Statistics and odds

1. Aug 16, 2008

Diffy

I am wondering how one would go about solving a problem such as this.

Lets say all schools compete in a competition where students are awarded a score from 0 to 5. It has been shown that the chances of a student receiving a 5 are 10%, a 4, 20% and a 3 are 25%, and below a 3 are 45%

Each school may have a different number of competitors as this is an individual event. One particular school has 7 competitors. 3 get a 5, 3 get a 4 and 1 gets a 3.

This school wants to be able to say that only 1 in x did as well.

I am thinking that if I mulitplied .10 *.10*.10*.20*.20*.20*.25 = .000002 or 1 in 500,000, but that is way too high because that is just the odds of the school getting that exact score.

I am also thinking that since the probability of getting below a 3 are 45% then if I looked at (1 -.45)^7 this is the probability of a school with 7 kids all doing better than threes (which we have in this case) so that works out to 1 in roughly 65 schools.

But this now is too low as this particular school did better than say a school that had 7 kids getting just 3's.

So assume that if a school has just one kid that gets a 4, this is better than a school that gets all 3's. and if another school has just 1 5 this is better than a school that has all 4's.

Thanks

-dif

2. Aug 16, 2008

HallsofIvy

Staff Emeritus
The 7 competitors get an average score of
$$\frac{3*5+ 3*4+ 1*3}{7}= \frac{30}{7}= 4.2[/itex] 45% get below 3, 25% get 3 and 20% get a 4 so 90% get up to 4 and 10% get above 4. Looks to me like 1 in 10 do as well. 3. Aug 16, 2008 Diffy I think you can be a lot more accurate. If you look at all the combinations of a school with 7 kids the scores they can get, put them into 4 buckets: below 3, 3, 4, and 5. take all the ways to distribute the 7 children to the 4 buckets of scores and in each way calculate the probability. ie: 7 0 0 0 = .45^7 6 1 0 0 = .45^6 * .25^1 etc. Then you could add up all the percentages below your schools score to get the odds that your school would score 0 1 3 3. Wouldn't that also provide you with the odds I am looking for? 4. Aug 16, 2008 Diffy Anyone? 5. Aug 16, 2008 CRGreathouse Comparing this school to other schools with 7 competitors, only [tex]\sum_{n=3}^7{7\choose n}(1/10)^n(9/10)^{7-n}$$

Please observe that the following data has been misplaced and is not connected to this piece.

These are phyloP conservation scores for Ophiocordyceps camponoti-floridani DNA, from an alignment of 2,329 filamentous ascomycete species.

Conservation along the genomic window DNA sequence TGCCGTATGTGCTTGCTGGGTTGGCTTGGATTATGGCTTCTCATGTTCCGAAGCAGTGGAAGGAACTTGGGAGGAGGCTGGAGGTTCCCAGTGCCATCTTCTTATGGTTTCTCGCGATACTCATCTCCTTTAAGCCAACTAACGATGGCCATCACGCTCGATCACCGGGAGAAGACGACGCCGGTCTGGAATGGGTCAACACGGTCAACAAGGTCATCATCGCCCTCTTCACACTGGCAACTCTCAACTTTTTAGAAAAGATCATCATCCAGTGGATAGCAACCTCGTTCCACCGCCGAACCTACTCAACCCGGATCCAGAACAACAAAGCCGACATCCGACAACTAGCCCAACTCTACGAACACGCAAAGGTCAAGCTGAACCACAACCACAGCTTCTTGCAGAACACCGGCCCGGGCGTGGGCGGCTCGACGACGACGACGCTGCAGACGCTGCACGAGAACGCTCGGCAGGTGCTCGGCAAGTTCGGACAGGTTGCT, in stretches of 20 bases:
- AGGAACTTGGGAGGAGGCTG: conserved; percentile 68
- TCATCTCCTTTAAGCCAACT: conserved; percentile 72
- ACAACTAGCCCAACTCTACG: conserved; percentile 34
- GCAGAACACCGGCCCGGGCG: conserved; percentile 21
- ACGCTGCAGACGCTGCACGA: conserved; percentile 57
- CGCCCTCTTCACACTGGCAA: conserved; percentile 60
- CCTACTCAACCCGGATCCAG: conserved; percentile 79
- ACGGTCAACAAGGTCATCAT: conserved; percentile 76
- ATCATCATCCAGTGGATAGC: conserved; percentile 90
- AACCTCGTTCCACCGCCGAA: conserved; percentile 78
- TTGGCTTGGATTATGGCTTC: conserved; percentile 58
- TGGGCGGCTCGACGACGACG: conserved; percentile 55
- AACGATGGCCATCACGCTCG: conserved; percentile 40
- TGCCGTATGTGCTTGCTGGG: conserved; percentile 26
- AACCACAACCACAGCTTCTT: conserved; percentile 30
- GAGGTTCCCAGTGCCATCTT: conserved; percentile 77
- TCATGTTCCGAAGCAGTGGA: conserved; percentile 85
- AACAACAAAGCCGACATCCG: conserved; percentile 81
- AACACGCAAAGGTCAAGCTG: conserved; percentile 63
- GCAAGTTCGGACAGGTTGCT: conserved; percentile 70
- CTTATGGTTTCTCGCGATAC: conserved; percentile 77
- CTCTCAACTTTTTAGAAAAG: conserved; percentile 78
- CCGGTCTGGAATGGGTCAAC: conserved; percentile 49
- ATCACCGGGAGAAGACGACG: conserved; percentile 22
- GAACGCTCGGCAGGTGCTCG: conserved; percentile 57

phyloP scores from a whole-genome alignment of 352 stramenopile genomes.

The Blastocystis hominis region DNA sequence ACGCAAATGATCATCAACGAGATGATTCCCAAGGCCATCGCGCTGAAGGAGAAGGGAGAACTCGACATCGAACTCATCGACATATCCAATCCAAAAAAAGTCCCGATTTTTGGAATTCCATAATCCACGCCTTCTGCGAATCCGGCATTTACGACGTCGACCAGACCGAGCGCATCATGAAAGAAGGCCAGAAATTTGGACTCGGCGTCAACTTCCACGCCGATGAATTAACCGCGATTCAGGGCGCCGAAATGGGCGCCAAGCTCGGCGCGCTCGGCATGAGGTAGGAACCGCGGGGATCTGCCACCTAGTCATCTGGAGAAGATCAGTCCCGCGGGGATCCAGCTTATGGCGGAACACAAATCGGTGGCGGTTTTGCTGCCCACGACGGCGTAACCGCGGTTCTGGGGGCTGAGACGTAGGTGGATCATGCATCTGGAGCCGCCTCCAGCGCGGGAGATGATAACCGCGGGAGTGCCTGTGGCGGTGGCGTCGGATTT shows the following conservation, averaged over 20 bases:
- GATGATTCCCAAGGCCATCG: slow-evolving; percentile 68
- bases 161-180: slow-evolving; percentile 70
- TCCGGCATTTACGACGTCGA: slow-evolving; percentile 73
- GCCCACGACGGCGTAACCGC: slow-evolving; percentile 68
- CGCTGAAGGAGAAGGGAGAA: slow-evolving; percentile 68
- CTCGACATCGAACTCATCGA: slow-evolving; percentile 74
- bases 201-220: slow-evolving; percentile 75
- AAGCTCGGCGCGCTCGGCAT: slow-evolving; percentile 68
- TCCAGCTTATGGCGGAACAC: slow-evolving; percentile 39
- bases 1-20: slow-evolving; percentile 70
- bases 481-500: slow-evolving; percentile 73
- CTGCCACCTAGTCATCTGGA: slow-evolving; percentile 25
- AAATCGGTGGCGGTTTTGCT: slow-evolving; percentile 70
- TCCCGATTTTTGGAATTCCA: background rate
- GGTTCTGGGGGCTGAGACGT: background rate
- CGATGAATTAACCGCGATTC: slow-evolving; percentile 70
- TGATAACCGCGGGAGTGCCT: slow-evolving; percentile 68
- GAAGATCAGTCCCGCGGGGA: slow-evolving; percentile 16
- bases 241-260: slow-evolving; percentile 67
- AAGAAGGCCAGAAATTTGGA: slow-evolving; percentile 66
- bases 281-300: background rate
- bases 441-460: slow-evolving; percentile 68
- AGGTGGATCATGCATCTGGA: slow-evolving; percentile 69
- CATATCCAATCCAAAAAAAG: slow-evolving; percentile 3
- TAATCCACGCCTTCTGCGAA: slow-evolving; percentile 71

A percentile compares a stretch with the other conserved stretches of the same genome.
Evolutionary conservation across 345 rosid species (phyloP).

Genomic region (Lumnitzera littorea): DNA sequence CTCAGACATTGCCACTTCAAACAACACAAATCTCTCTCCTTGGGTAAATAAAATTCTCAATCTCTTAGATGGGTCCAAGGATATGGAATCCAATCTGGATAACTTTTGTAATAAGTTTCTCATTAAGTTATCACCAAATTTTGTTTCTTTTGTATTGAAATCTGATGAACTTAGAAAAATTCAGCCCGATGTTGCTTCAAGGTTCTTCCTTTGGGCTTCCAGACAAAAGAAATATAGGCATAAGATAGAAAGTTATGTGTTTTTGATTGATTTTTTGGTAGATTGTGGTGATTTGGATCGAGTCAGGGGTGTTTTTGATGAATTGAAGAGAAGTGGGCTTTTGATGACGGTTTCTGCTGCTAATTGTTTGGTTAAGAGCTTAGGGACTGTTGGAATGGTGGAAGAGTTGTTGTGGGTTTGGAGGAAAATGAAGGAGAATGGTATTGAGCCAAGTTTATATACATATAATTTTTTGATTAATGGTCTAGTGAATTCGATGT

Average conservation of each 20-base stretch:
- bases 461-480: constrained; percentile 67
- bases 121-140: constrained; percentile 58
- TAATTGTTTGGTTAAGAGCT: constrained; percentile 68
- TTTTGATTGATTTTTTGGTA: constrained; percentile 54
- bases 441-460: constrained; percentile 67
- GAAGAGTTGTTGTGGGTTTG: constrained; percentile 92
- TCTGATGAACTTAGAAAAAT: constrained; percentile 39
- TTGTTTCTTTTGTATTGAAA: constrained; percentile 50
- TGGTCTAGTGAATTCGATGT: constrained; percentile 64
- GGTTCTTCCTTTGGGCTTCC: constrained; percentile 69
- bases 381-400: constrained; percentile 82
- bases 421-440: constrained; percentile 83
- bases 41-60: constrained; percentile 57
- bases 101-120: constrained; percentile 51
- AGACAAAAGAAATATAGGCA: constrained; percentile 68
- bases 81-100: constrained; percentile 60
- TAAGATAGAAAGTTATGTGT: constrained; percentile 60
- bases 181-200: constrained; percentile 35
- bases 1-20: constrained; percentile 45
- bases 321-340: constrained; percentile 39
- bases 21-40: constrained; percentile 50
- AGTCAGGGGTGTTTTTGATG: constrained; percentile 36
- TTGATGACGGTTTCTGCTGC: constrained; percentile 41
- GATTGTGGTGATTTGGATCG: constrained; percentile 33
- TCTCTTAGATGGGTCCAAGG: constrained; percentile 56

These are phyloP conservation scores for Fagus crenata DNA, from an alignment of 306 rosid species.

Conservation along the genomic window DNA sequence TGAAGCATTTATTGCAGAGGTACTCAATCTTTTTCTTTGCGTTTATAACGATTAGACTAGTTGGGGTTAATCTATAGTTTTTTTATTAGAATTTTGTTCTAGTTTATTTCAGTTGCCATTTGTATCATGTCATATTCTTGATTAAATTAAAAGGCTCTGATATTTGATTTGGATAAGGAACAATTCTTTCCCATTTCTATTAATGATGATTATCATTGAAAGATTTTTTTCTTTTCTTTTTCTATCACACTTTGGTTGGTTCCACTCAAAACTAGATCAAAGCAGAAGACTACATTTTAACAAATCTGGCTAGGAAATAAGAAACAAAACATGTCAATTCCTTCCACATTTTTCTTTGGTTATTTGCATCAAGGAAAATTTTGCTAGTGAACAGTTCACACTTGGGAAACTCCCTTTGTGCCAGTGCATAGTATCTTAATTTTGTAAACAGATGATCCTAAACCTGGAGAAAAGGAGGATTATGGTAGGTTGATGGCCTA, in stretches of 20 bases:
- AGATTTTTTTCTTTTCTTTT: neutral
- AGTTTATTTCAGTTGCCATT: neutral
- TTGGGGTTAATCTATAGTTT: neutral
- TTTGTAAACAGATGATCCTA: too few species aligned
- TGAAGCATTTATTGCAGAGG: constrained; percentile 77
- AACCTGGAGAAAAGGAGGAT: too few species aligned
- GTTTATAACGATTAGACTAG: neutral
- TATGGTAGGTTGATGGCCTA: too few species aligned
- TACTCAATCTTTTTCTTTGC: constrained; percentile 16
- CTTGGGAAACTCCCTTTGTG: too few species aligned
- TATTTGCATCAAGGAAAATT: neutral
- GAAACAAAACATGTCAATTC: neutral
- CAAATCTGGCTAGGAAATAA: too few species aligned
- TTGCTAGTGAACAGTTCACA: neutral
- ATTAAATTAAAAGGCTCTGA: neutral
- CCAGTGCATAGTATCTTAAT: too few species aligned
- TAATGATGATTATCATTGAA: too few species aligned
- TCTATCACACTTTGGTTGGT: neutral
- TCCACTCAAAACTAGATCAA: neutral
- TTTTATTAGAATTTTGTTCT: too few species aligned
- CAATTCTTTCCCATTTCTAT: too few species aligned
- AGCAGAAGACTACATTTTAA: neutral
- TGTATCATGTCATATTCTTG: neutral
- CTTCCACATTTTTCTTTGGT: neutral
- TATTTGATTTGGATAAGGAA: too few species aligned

such schools would be expected to have at least 3 scores of five.

If you feel like getting into combinatorics, you could find the chance that a school with 7 competitors gets at least 3 scores of five, at least 6 scores better than three, and all scores better than two. Actually that's probably not too hard.

6. Aug 16, 2008

Diffy

From my numbers above wouldn't that just be:
.10 * .10 * .10 * (.10 + .20) * (.10 + .20) * (.10 + .20) * (.10 + .20 + .25)?

7. Aug 17, 2008

CRGreathouse

No, that's the ordered case. You want the unordered case.

8. Aug 19, 2008

HallsofIvy

Staff Emeritus
I think this was confusing me. "1 in x" what? "1 in x" students or "1 in x" schools?

My original answer was based on it being "1 in x" students. But you start talking about the chances of 7 students getting the same or better school so you appear to be saying "1 in x" schools. But the fact that you assume that a "school" is 7 students contradicts

9. Aug 19, 2008

CRGreathouse

I think the desire is to compare schools with schools. Lacking a good way to compare schools of different sizes, the OP restricted to the case of 7-student schools -- but I imagine a good way to compare heterogeneous schools would be appreciated.